For example, at the Southern California Logistics Airport School of Aviation Technology, which also is housed at the airport, more than 50 High Desert residents are completing 82 weeks of training to become aircraft mechanics. These students, who are scheduled to graduate at the end of the 2010, represent the potential for the airport as a job developer. The school already has scheduled another class to begin this spring after more than 150 people expressed interest in 30 openings.

Graduating students, many of whom want to stay local, will be certified by the Federal Aviation Administration to maintain, repair, and overhaul airplanes. They are learning skills that can be put to use at any airport in the world, meaning these 50+ students will have a skill set that is marketable worldwide. Yet, most report to their instructors that they want to make their post-school homes in the High Desert because of the opportunity they see for growth here. More than a dozen of the students already are working part-time at the airport, beginning their careers at the former Air Force.

Business development is an important part of the High Desert’s future, but infrastructure remains a key issue. Without the roads, streets, and freeways needed to move goods to market and commuters to jobs, the area will not reach its potential. The development of this transportation network also is a key to providing local construction jobs in the High Desert.

Recent decisions by San Bernardino Associated Governments (SANBAG) are bringing $15 million in funding to the La Mesa/Nisqualli interchange on Interstate 15 in Victorville and the Yucca Loma bridge in Apple Valley. Each project received $7.5 million in funding, which helps with providing another east-west route for the Victor Valley that is needed to ease traffic congestion and spur economic development.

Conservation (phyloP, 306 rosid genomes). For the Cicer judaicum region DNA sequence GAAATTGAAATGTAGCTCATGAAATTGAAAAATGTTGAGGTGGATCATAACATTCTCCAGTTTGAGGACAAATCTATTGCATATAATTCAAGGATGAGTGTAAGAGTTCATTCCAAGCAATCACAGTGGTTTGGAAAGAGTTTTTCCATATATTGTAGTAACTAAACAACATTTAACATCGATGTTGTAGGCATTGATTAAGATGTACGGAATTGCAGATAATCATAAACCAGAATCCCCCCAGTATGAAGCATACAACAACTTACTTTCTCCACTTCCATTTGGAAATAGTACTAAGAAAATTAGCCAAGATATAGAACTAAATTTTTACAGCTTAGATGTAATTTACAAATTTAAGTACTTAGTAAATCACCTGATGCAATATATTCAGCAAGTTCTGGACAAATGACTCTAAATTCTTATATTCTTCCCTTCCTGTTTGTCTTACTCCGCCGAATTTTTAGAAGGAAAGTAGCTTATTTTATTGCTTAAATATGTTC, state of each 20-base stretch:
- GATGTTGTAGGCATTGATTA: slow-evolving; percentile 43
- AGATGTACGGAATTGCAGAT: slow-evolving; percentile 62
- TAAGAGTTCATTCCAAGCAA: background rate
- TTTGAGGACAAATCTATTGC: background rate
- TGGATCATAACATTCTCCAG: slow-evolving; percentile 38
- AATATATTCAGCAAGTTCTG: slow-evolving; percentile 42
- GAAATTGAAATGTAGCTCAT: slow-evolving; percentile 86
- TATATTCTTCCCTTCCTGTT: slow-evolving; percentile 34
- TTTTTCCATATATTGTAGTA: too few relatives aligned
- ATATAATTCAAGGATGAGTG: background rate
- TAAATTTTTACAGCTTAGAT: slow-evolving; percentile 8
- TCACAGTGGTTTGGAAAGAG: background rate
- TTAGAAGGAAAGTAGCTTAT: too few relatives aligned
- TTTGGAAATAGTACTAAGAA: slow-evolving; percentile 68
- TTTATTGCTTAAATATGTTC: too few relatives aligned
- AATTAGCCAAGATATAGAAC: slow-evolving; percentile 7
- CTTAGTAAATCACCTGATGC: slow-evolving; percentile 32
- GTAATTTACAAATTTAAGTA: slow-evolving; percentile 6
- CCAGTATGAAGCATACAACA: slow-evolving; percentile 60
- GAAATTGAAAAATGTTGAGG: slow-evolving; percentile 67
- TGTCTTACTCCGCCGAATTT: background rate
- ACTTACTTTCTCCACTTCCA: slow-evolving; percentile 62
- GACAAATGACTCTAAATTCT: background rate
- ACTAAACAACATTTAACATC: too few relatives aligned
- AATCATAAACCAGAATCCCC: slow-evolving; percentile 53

The county also is moving forward with plans to pave stretches of Wilson Ranch Road and Duncan Road in the Phelan area, which will help with local mobility and provide better access for emergency services. The improvements include grading and paving two dirt roads and installing traffic signs and striping.

The Duncan Road portion of the project is between Johnson Road and Wilson Ranch Road, a distance of approximately two miles. The Wilson Ranch Road portion is from Duncan Road south to Goss Road, a distance of one mile. Contracts for the $2.8 million worth of work are scheduled to be awarded in late April, with construction to start shortly thereafter. Completion is expected in late July.

Economic vitality also goes hand in hand with healthy communities and a high quality of life. That means complementing our affordable housing stock with parks and recreation opportunities for young families.

The county recently approved a $300,000 contract with the Phelan Piñon Hills Community Services District to expand the Piñon Hills Park with more playgrounds, basketball courts, and drainage improvements – and to also begin designing a new 80-acre community park in Phelan. The first phase of the new park includes a 20-acre planned equestrian center, including a covered arena, horse stalls and corrals, children’s playgrounds, and parking.

In conclusion the High Desert has much to be proud of. Its core strengths — affordable commercial and industrial land, reasonably-priced housing and an available and eager workforce — will help the region return to prominence as a job developer and as a premier economic engine in Southern California. County government is dedicated to working with private businesses to ensure economic prosperity returns to the High Desert and all of San Bernardino County. It will take time, but we can all be comforted by the fact that many of the assets that got us this far remain in demand and still hold the promise of an even brighter economic future.

Economy

The Real Job Creators of California

Published by:

By Steve Knight
Assemblyman, 36th District

Over the last year, since being elected an Assemblyman, I’ve strived to meet my commitment to regularly reach-out to constituents – to be accessible to citizens throughout the High Desert. Through one-on-one meetings, community events, town halls and many other activities, the people I meet and the stories I hear of perseverance through the adversity in our economic downturn are uplifting and at the same time disheartening. By far, the loudest message I hear from citizens and business owners alike is that the state’s economy and jobs are priority one.